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Pierre Mollaret was a French physician who made various significant contributions to neurology and infectious diseases. He was born in Auxerre, France in 1898. In 1916, he began to study medicine and science but his education was interrupted by World War I. During 1917 and 1918, he served as an assistant physician and was decorated with the Croix de Guerre when the war ended. He resumed his medical studies in 1920 and received his degree in science in 1926. During his education, one of his teachers was Professor Georges Charles Guillian (1876–1961; Guillian of the Guillian–Barré syndrome), with whom Mollaret worked for many years.
In 1931, Guillain and Mollaret described anatomical connections related to palatal myoclonus.1 This functional connection, composed of the contralateral dentate nucleus, ipsilateral red nucleus and ipsilateral inferior olivary nucleus, is referred to as the Guillain–Mollaret triangle.2 In fact, it is not an anatomical triangle but a triangular circuit connecting the aforementioned structures. In 1935, Trelles (1904–1990), a Peruvian neurologist, reported that isolated lesions of the inferior cerebellar peduncle never cause palatal myoclonus, as anatomically there are no direct connections between the inferior olivary nucleus and the contralateral dentate nucleus. Fibres from the inferior olivary nucleus project first to the cerebellar cortex (olivocerebellar tracts) and then to the dentate nucleus. He described these connections as the dentato‐rubral‐olivary pathway.3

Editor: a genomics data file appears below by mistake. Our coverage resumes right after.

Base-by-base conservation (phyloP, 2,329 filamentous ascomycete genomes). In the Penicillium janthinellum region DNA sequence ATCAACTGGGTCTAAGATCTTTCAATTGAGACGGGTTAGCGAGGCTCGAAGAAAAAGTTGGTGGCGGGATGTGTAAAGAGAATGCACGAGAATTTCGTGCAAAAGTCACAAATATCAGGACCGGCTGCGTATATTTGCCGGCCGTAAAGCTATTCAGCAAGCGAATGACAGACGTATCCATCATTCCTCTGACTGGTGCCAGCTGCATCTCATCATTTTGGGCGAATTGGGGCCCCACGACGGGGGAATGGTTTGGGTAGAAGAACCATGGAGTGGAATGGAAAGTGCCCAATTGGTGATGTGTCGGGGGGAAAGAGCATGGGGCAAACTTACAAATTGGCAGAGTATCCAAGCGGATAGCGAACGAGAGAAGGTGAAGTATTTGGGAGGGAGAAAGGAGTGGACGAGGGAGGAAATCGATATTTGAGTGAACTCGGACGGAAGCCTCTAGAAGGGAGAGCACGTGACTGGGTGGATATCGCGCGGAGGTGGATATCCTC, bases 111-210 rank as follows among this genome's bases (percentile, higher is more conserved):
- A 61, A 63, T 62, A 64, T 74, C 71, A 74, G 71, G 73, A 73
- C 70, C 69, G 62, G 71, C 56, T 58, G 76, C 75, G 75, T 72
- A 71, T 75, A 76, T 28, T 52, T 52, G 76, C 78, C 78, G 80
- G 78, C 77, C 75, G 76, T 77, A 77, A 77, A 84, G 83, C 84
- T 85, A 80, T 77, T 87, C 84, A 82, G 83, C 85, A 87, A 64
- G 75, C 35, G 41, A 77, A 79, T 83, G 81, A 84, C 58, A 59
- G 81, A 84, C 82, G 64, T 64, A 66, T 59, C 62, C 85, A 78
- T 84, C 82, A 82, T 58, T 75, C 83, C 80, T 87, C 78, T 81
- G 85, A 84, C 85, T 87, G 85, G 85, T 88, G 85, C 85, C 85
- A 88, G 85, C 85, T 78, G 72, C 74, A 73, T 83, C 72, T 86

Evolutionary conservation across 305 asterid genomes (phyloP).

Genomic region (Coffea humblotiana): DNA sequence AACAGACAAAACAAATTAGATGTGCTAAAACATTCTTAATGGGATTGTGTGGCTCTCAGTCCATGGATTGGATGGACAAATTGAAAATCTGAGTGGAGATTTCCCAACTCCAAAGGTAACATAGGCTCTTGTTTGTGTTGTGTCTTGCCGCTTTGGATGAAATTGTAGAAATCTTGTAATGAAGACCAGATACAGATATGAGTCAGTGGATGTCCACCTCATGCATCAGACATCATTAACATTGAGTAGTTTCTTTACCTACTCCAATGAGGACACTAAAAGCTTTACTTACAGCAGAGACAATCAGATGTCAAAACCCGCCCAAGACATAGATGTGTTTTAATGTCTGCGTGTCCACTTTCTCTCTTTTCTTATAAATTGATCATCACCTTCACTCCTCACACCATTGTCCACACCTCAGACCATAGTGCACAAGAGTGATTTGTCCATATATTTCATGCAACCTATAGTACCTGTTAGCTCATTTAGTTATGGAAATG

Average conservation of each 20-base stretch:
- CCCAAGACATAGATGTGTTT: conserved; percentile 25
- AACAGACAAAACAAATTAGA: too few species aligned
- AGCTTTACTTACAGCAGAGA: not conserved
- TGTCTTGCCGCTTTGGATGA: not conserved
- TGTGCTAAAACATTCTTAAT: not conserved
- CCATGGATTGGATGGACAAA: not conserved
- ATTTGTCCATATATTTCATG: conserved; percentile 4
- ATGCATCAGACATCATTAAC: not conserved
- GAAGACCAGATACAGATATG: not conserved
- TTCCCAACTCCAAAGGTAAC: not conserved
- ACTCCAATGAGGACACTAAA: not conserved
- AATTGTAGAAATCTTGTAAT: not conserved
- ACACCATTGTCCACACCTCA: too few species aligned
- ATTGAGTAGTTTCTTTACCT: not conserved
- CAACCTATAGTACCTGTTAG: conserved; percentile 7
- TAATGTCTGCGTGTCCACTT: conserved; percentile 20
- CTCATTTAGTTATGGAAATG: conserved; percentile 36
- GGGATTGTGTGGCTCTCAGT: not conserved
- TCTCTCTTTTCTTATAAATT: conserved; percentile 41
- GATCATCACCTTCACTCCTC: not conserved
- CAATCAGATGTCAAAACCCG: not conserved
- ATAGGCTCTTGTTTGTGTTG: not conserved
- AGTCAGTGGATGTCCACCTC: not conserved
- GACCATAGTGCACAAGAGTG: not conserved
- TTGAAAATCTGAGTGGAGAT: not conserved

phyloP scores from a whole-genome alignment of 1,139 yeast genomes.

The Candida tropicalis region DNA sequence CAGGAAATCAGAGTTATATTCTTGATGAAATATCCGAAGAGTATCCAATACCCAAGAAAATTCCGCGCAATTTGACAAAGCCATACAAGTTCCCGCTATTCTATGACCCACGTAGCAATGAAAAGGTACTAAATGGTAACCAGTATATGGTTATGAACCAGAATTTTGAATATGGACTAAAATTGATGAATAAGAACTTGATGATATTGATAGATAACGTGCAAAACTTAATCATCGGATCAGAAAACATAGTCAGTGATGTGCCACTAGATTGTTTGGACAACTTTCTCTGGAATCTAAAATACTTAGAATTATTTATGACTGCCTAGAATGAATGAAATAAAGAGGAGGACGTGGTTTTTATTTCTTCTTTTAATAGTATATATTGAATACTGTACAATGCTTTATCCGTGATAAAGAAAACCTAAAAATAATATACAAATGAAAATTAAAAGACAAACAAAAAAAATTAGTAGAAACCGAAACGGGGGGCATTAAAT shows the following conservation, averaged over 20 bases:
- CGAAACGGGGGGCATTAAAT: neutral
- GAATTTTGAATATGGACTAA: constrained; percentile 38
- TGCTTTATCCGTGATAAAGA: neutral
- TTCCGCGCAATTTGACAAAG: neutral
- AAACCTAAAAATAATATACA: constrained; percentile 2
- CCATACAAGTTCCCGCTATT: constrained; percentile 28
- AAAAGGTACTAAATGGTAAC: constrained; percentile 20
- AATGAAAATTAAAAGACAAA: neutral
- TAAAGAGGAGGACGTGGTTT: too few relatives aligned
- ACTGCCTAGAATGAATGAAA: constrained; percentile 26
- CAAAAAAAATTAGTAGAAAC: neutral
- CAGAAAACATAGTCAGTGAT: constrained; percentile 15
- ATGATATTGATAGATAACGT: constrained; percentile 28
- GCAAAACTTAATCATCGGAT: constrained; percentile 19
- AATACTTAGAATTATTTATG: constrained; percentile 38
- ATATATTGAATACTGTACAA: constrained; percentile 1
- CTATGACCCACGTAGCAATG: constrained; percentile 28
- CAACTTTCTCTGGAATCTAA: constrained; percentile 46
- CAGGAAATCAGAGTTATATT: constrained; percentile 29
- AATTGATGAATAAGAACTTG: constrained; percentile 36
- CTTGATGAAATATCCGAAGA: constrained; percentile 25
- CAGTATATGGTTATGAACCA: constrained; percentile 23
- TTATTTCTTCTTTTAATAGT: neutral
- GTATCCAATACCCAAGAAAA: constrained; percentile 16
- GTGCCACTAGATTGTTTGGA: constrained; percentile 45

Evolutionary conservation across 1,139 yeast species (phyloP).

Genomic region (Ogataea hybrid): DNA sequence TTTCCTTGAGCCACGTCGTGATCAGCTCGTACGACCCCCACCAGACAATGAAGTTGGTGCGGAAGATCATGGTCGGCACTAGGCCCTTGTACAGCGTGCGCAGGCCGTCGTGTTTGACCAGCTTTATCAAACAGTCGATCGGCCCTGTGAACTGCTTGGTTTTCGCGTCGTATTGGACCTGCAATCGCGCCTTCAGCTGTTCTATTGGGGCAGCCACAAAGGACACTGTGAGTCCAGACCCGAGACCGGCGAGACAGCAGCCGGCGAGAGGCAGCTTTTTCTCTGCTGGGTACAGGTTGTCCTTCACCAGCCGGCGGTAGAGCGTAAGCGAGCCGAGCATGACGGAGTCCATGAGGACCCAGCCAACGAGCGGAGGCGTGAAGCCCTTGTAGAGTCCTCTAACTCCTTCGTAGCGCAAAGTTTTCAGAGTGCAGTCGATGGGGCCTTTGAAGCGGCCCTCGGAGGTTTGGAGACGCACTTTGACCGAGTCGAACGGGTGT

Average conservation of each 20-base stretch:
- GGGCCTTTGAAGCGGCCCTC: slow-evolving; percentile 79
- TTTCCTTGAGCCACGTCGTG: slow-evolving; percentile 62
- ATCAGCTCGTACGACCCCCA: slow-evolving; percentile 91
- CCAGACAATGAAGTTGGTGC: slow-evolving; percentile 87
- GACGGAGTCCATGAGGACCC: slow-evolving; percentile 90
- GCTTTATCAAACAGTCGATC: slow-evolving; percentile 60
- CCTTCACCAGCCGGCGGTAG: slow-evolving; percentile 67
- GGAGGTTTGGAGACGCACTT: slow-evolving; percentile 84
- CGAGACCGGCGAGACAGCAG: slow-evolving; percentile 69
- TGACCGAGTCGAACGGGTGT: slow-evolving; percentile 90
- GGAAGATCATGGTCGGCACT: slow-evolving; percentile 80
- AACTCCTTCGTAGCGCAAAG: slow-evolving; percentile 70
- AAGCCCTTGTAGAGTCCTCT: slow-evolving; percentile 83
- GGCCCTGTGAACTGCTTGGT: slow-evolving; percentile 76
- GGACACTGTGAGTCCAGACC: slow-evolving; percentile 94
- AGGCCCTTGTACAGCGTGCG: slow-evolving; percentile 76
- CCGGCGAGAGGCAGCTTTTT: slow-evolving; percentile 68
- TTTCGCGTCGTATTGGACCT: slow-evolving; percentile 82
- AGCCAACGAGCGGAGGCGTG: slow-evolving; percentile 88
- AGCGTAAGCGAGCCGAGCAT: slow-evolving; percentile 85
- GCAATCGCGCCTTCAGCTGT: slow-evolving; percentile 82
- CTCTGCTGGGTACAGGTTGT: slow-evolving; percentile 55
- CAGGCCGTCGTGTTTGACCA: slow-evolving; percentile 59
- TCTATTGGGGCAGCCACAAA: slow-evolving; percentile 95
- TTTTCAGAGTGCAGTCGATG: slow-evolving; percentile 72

In the central nervous system, degeneration of an anatomical structure is usually characterised by neuronal loss replaced by proliferation of glial elements. Degeneration of the inferior olivary nucleus was described for the first time in 1887 by Hermann Oppenheim (1858–1919) from anatomical specimens.4 Hypertrophic olivary degeneration is considered a unique type of degeneration because it is associated with enlargement of the affected structure. Hypertrophic olivary degeneration is a rare finding secondary to focal lesions, usually an insult, of the brainstem involving a functional system and is considered a transneuronal degeneration. Transneuronal degeneration occurs only from a lesion that results in disconnection of the pathway and loss of neuronal input. While hypertrophic olivary degeneration can be caused by any lesion involving the aforementioned structures, it is typically seen with focal lesions involving the ipsilateral central tegmental tract, the contralateral superior cerebellar peduncle or the dentate nucleus.
In 1944, Mollaret also described three patients with recurrent benign endothelioleukocytic aseptic meningitis.5 He wrote several subsequent papers on the condition. The European literature added additional cases, but reports of this disease did not appear in the English language medical literature until 1972.6 It has also been called benign recurrent aseptic meningitis, benign recurrent meningitis, benign recurrent endothelial meningitis, benign recurrent endothelial–leukocytic meningitis and recurrent aseptic meningitis.7
Mollaret was also an epidemiologist. He held the chair of Infectious Diseases at the Claude Bernard Hospital in Paris and contributed towards the care of a large number of polio victims suffering from respiratory paralysis.8 Mollaret as a neurologist and epidemiologist made innovative contributions to science. He died in Montgeron, near Paris, in 1987, and left behind many articles and books.
Competing interests: None.